The Mango Avenue


Posted by Barnacle, Inc. | Posted in

 (Tell-tales, the randomness of the writer's minds)

I always tell my friends that the best way to rid of deep-down 'deep-ression' (redundancy intended) is going to a farmer's market every Friday. Why, they ask. It's simple. The people are nice there. The local farmers are kind enough to make you happy and help you with your troubled week, or months sometimes. They could even be your substitute to coffee if you happen to lose your way not finding any nearby cafe - and that makes you awfully sick and more deep-ressed. One farmer, George, is my favorite. He sells so much variety of vegetables freshly-picked from his farm, about three miles from the city. Whenever I see him every Friday (sometimes he's not in his little green stall, and that makes me sad), I tend to spend my day talking to him. Our acquaintances had developed to some sort of privileging over the months since I bumped to this little farmers' fare. My friends are getting worried though that I've been distracted from my work. I'm actually working in a consulting firm. Although my friends entirely know that I hate my job the first day I worked, still, they always make me realize that I'm doing this for my dog, Daisy. I don't know why I even bothered to note such reason, but it kept me from quitting my job for fifteen years. Daisy must be proud of me.

My depression is daily. But the farmer's market fare is just once a week. Adding that up, my week except Friday is hellish. Friday is my escape pod out of a week of being in a hell hole. But it happens that my strolls in the city led me to some interesting new places. More farmers' fare, Turkish toy shops, ridiculously-named candy stores, a variety shop that sells magic wands and hats and of course, a store that features a worldly-variety of apples. I got curious that day. I called my friends to come over, so we can all dive into apple madness (my favorite fruit is apple). It was late in the afternoon when we finished buying baskets of apples representing 25 countries in total. It led me out of the day's dose of depression. The place of wonderful stores is located somewhere in Mango Avenue. My discovery of a bastion of anti-depressants like Mike's Organic Fruits, Susan's Candy Bonanza, Rachel's Cupcake Chowder, Dante's Italian Antiques and Plom's Toy Tower has liberated me from weeks of  depression, sadness, emptiness and whatever that comes to your mind and thank goodness not suicide. My delusion of a wonderland was not at all surreal. I grasped it entirely. It was real and experiential. It was there. Mango Avenue is no illusion.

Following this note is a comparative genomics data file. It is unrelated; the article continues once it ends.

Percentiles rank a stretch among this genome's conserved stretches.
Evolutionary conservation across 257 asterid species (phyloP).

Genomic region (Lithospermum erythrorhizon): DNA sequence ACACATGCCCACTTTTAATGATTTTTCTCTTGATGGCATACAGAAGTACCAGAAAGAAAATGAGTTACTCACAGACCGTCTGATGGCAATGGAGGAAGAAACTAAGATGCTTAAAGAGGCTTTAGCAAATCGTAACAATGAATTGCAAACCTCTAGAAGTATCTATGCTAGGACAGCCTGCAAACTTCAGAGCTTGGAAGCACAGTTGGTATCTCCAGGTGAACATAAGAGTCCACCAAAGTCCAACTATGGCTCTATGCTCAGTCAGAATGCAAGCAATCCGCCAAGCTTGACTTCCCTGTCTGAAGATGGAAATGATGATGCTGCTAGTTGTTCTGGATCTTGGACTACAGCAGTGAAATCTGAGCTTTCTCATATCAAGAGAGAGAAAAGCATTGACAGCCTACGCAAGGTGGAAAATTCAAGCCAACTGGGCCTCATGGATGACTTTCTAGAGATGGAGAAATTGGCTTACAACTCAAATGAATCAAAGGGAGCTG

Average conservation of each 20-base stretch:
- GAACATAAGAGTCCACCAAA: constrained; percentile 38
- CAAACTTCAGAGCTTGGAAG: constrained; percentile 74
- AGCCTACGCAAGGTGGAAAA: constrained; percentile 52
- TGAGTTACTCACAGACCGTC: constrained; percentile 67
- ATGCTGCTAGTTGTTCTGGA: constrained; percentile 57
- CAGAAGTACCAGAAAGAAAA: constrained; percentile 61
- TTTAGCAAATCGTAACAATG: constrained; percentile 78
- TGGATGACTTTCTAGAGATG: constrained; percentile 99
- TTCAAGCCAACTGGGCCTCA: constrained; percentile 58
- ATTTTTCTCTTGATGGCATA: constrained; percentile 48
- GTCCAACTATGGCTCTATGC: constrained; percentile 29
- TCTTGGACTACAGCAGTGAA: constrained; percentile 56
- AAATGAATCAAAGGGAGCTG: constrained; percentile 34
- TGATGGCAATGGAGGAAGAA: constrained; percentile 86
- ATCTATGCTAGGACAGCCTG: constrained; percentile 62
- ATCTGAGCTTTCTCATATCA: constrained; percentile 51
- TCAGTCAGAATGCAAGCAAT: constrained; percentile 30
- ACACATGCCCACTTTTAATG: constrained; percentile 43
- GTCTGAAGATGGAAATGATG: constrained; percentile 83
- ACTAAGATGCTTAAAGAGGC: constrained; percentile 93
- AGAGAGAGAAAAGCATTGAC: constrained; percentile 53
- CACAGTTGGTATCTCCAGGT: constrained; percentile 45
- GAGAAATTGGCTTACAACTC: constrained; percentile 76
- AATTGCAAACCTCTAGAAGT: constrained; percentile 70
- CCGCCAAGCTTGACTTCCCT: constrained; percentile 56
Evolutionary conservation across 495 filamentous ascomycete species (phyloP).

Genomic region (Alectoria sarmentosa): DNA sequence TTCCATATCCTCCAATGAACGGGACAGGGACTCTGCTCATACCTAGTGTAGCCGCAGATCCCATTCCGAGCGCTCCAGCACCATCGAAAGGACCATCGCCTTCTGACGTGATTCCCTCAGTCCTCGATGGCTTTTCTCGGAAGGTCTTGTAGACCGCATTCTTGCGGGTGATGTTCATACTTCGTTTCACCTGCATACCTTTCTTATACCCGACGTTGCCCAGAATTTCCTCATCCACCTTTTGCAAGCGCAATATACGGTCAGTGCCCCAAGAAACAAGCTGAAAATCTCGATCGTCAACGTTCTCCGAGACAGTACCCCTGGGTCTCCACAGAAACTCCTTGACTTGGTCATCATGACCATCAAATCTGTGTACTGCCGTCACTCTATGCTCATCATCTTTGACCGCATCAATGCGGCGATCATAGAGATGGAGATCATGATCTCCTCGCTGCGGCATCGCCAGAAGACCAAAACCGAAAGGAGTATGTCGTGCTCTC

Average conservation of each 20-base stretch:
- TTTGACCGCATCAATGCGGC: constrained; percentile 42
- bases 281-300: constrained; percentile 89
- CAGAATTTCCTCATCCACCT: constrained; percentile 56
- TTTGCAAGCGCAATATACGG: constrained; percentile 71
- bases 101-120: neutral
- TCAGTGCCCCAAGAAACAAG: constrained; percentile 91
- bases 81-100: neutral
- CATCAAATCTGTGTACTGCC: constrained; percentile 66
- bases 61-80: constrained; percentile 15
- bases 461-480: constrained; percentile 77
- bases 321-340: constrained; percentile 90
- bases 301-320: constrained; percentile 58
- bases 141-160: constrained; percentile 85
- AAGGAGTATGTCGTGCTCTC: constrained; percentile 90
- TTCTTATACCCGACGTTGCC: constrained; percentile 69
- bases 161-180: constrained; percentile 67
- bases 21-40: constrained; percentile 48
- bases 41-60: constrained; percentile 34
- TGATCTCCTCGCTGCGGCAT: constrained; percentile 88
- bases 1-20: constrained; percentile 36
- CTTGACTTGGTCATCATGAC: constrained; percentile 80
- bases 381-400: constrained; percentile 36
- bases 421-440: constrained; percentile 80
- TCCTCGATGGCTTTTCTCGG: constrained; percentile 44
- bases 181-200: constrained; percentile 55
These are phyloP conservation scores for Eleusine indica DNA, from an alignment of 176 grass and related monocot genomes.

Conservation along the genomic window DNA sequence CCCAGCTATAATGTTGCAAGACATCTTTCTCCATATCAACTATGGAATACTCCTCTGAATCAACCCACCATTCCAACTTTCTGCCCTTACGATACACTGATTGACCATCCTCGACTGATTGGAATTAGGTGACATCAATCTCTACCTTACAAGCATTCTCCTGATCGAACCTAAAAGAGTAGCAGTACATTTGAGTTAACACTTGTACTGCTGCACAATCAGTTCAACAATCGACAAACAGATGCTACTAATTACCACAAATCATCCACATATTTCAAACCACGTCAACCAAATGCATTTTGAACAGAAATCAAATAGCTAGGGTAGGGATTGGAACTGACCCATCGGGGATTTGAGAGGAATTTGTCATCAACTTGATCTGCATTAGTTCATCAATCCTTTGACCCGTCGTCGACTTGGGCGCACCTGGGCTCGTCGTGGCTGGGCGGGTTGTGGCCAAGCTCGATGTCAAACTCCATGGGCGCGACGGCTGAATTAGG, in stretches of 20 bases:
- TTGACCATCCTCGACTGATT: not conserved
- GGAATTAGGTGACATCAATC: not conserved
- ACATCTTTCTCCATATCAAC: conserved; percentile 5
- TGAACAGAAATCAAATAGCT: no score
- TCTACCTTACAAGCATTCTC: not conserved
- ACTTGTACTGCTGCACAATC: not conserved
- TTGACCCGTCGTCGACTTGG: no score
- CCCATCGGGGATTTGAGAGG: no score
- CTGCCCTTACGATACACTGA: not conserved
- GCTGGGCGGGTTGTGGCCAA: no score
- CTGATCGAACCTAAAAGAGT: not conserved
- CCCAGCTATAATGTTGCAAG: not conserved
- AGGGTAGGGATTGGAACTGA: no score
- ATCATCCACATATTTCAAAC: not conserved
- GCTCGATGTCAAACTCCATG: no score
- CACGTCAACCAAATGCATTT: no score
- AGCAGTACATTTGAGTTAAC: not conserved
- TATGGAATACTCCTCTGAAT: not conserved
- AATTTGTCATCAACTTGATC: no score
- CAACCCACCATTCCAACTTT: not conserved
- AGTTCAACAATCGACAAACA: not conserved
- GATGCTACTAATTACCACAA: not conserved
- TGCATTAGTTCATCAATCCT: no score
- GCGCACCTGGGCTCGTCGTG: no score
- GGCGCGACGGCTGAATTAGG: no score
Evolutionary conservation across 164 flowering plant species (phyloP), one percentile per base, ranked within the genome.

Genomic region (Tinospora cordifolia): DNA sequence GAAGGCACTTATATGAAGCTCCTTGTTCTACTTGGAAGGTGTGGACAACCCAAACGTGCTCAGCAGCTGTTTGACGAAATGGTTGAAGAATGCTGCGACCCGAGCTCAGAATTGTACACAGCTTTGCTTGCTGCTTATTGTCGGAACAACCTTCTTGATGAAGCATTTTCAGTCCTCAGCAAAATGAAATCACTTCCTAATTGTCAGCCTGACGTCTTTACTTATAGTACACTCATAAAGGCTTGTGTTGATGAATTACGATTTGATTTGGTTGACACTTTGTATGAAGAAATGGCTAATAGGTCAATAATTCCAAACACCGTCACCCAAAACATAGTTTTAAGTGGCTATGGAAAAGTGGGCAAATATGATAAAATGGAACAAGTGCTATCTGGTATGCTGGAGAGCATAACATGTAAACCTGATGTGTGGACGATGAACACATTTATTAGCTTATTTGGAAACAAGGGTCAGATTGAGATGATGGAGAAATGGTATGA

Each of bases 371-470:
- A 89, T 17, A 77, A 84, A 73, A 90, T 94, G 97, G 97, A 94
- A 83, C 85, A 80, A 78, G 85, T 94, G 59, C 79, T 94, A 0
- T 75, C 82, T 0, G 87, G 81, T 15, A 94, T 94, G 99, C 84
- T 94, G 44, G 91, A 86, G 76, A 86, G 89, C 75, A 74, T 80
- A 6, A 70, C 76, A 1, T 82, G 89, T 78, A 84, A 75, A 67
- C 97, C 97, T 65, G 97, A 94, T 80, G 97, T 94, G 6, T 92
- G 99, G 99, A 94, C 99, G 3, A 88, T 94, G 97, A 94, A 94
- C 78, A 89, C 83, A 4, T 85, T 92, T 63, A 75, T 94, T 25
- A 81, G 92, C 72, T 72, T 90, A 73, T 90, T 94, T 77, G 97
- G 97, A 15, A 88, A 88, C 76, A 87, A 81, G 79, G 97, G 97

My fat, stinky boss called me back to office. He noticed I haven't been going to work for a month. I know well for a fact I lost some salary. But Mango Avenue just kept enticing me. I went to the office. My boss, who was divorced by his wife because his fatness and monstrous weight keeps breaking their bed, bad-mouthed me. He said the company lost some clients because of me. I don't why. I work as a janitor there. He kept lambasting me. My patience grew into a total black-hole. I smacked him in the face. I felt a sound of breaking bones. My right hand broke. But my boss's nose bled horribly. He screamed. I cried. I quit and dashed immediately out of the offuce before the security catches me. I felt bad that day. To get rid of some hot temper and bloodstains in my shirt, I planned to go to Mango Avenue and buy some new clothes for myself and for Daisy at Vicky's Cashmere. When I got there, right before the corner, I saw nothing. Deserted, unhappy, barren. No one was there. Not even my friends who begun loving the place minutes after I did. I felt sad again. It's got worse. The worst part is, I saw my friends sitting in a corner where Sally's Frozen Cream Deluxe used to stand up high. It was the first time I saw them cry - in unison. They looked at me, with those unwarranting sad faces, hoping. Hoping for what? For a wonderland. But it was gone forever. The sadness and loneliness were shared. Me and my friends just stayed there until we run out of tears. We left, as dusk begun to fall down, with dismay. That day, we lost Mango Avenue. Mango Avenue lost us. We walked, and walked, and walked, still hoping that any of the wonder stores would come at any moment. We walked unhappily. The feeling was no longer surreal, nor joyful not wonderful. It was nothing buy emptiness. We walked - until - we saw something. People, buying things. I happen to see some carrying paper bags that bear the logo of Holly's Happy Tacos. Right there and then, we realized. Mango Avenue was never lost - and will never be gone. It's life is the people. It's life is us. It's life is the happiness that feeds its own. That day, we were just lost. And my friends kept laughing while I was crying the whole time. I hated them. I was lost.